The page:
From his vivid childhood on the fabled mid-20th-century streets of South Philadelphia through his more recent battles with alcoholism, and his lifesaving double-transplant surgery (he shares a liver with an eight-year-old girl), Rydell “has unbelievable stories to tell, and he’s sharing the good, the bad, and the fascinating,” says Parade Magazine. The Huffington Post adds: TEEN IDOL ON THE ROCKS is “pure rock n’ roll nostalgia with a big dose of personal memories that will tear your heart out. ... another reason to embrace him even more!”
Rita Cosby, Emmy-winning TV and radio host, calls the book “captivating, charming and extraordinary as the man himself,” professing her love for “its soaring story line.” Stu Bykofsky, widely regarded veteran Philadelphia Daily News columnist, praised Rydell’s “conversational style” and marveled how he “cuts himself no slack when he discusses how and when he crawled into the bottle” in a book “so honest and warm it makes you glad he got through it and is performing today.” Fox News, Closer Weekly, Radio Times (NPR), Goldmine, ABC News Radio, Associated Press Radio, Premiere Network, Westwood One, the Philadelphia Inquirer, Liz Smith, Mitch Albom, Cousin Brucie, John Fugelsang, Public Television’s Steve Adubato, and dozens more media already have clamored to interview Rydell for the book.
The attention surrounding TEEN IDOL ON THE ROCKS is just one aspect further confirming Rydell’s still explosive career. Aside from continuing to tour around the world as a “saloon swingin’” solo artist and with fellow South Philly “Golden Boys” Frankie Avalon and Fabian in a road show with over 30 years of staying power, Rydell will be gracing the silver screen next year in Taylor Hackford’s The Comedian with Robert De Niro ─ 54 years after his indelible song-and-dance acting stint opposite Ann-Margret in the iconic movie musical Bye Bye Birdie.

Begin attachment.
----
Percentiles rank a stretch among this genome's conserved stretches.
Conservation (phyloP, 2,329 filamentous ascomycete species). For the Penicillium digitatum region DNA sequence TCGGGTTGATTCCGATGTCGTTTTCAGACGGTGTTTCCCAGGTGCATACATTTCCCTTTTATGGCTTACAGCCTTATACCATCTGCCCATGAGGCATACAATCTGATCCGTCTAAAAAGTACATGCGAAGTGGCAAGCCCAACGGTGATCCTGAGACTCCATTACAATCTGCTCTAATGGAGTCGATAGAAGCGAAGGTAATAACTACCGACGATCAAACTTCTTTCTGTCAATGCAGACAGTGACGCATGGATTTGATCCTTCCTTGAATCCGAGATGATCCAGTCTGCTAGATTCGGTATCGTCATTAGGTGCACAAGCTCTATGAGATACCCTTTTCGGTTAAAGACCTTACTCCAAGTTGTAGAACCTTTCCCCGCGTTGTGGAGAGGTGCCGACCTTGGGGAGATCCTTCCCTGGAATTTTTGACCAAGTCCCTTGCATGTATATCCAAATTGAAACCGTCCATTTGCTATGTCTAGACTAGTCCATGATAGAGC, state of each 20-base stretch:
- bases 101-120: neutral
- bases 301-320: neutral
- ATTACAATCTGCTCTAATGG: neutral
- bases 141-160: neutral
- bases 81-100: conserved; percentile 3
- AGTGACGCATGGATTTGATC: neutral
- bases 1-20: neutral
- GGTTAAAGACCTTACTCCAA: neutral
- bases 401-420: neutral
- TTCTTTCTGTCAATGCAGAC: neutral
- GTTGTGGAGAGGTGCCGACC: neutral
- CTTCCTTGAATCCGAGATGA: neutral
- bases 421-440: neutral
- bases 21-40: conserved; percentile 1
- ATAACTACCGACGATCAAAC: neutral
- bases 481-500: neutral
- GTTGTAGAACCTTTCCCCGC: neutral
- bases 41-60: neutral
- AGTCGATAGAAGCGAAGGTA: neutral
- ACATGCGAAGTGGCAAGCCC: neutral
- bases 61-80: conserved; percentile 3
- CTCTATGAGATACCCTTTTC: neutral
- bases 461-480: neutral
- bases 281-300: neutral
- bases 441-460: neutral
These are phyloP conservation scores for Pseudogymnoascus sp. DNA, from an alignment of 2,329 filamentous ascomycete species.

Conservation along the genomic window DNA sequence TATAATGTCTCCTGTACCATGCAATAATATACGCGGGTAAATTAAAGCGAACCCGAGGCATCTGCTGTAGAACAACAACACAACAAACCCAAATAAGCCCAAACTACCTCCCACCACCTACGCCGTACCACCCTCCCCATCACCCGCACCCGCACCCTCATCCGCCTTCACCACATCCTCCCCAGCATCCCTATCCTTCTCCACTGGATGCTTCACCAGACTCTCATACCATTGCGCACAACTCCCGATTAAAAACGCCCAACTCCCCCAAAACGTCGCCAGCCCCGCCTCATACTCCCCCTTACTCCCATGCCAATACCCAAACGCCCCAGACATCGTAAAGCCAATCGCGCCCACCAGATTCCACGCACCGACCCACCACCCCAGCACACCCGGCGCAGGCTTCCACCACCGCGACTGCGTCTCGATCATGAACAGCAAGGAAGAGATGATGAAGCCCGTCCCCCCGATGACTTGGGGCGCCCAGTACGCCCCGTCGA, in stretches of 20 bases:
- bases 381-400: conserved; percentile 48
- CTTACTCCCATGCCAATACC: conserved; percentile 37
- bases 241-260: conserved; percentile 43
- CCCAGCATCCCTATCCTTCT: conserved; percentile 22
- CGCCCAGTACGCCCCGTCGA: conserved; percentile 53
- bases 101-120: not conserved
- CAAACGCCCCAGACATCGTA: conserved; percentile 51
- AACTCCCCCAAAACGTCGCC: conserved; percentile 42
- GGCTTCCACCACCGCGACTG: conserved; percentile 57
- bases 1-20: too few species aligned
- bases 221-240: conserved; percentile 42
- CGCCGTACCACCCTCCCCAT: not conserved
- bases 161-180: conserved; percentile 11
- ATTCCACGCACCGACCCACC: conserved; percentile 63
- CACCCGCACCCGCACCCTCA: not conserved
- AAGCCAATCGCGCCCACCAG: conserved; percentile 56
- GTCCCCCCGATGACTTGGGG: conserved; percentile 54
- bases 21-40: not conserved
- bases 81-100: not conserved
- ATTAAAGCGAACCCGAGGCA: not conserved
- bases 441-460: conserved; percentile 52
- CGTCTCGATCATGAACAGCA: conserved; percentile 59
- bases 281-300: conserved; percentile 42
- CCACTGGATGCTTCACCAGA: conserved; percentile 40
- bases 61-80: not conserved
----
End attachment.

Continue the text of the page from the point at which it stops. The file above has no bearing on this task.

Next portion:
Humorous, tragic, and inspiring as well, TEEN IDOL ON THE ROCKS stands as one of the most important non-fiction books of 2016.
TEEN IDOL ON THE ROCKS is available NOW at Amazon, Barnes & Noble, and book stores throughout America. Autographed copies and books with customized personal messages can be ordered exclusively at www.bobbyrydellbook.com.
TEEN IDOL ON THE ROCKS ON TOUR
Wednesday, July 27, 2016
Bobby Rydell In Conversation with Anthony DeCurtis
92nd St. Y
Buttenwieser Hall 1395 Lexington Avenue at 92nd St.
New York, NY 10128
Tickets & Info: 212-415-5500
Discussion and song with Rolling Stone senior editor Anthony DeCurtis, followed by book signing.
Wednesday, August 10, 2016
An Intimate Evening with Bobby Rydell - The Original Teen Idol "Concert Conversation and Book Signing"
Tim McLoone's Supper Club
1200 Ocean Avenue
Asbury Park, NJ 07712
Dinner/Doors: 6:00pm - Show: 8:00pm
Tickets & Info: 732-774-1155
In this INTIMATE EVENING of musical performance, conversation and book signing, BOBBY RYDELL will not only perform his hit songs like "Volare," "Wild One," "Sway," "Wildwood Days," "Forget Him," "We Got Love" and others, but will also share stories from his incredible life.
Saturday, July 23, 2016
B&N - Plymouth Meeting
2300 Chemical Road, Plymouth Mtg., PA 1-3pm
Tuesday, August 16, 2016
16 S. Main Street, Doylestown, PA 6:30-8:30pm
Saturday, October 8, 2016
Main Point Book Store
116 North Wayne Avenue, Wayne, PA 3-5pm
Friday, October 14, 2016
Wildwood Crest Library
6300 Atlantic Avenue, Wildwood Crest, NJ 2-4pm
Saturday, October 22, 2016
Books & Greetings
271 Livingston Street, Northvale, NJ 1-3pm
Saturday, November 19, 2016
B&N - Broomall
1991 Sproul Road, Broomall, PA 1-3pm
MORE DATES TO COME ...
Official website: www.bobbyrydell.com
Book website: www.bobbyrydellbook.com
YouTube Channel: www.youtube.com/BobbyRydell
Copyright Kent Kotal / Forgotten Hits, 1998 - 2017 ... All rights reserved